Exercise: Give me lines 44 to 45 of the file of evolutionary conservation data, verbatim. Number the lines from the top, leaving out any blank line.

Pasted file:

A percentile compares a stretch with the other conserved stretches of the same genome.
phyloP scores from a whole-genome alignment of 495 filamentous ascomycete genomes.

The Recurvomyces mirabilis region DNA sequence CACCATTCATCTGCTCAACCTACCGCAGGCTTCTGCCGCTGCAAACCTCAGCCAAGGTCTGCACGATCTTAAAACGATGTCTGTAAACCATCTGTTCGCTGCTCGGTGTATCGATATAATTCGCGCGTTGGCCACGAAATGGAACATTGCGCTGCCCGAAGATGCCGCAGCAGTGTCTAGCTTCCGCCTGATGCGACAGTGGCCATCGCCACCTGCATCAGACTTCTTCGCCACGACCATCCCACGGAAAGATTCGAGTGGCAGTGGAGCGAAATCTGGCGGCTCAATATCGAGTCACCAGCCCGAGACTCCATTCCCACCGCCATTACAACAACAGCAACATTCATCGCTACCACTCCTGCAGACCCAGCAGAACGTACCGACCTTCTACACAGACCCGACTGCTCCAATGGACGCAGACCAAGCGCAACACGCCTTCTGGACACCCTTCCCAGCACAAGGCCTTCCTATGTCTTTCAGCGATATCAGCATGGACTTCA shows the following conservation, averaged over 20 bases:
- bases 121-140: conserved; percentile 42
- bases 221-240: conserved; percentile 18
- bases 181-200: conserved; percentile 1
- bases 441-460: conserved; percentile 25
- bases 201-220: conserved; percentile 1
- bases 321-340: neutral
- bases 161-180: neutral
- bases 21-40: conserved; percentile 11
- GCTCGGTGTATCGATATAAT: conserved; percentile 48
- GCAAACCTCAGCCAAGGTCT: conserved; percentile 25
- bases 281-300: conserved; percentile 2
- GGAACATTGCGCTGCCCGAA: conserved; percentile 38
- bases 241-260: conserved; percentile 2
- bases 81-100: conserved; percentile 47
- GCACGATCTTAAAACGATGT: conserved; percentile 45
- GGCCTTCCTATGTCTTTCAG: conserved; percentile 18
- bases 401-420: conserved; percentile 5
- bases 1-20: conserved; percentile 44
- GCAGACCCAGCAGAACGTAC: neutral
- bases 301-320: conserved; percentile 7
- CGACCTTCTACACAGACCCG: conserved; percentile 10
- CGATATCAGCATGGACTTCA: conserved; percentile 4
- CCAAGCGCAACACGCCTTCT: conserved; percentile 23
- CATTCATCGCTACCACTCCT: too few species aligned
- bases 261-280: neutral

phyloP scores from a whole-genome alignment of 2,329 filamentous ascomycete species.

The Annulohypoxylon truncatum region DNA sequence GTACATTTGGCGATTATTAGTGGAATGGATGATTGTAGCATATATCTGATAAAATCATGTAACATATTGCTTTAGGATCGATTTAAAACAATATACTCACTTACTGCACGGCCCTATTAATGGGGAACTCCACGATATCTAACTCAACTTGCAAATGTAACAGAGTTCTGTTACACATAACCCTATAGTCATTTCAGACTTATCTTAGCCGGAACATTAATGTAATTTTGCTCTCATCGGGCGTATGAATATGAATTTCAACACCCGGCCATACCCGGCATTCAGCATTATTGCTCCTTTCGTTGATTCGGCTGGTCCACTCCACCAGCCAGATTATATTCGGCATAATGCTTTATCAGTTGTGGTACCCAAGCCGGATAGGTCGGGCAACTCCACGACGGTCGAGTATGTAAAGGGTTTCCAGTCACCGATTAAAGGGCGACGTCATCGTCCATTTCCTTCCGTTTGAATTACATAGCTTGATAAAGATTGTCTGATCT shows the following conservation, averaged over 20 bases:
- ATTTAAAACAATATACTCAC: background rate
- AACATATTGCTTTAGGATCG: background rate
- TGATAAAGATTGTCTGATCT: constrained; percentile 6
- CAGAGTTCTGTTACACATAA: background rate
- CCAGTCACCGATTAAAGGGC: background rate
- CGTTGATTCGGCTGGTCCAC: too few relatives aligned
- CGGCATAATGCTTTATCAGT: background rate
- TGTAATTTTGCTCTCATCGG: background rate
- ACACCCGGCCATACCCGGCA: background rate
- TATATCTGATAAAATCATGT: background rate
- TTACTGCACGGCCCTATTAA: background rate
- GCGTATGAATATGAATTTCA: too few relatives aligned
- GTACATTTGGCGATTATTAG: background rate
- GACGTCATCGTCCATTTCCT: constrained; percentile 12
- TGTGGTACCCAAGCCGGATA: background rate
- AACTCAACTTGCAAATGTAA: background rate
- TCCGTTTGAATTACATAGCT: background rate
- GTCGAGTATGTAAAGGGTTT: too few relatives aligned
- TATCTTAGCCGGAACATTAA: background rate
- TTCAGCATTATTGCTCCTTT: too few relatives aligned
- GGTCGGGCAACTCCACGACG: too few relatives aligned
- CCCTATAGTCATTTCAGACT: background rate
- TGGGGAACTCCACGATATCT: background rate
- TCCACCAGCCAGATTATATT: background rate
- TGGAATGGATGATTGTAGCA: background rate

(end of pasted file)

- GACGTCATCGTCCATTTCCT: constrained; percentile 12
- TGTGGTACCCAAGCCGGATA: background rate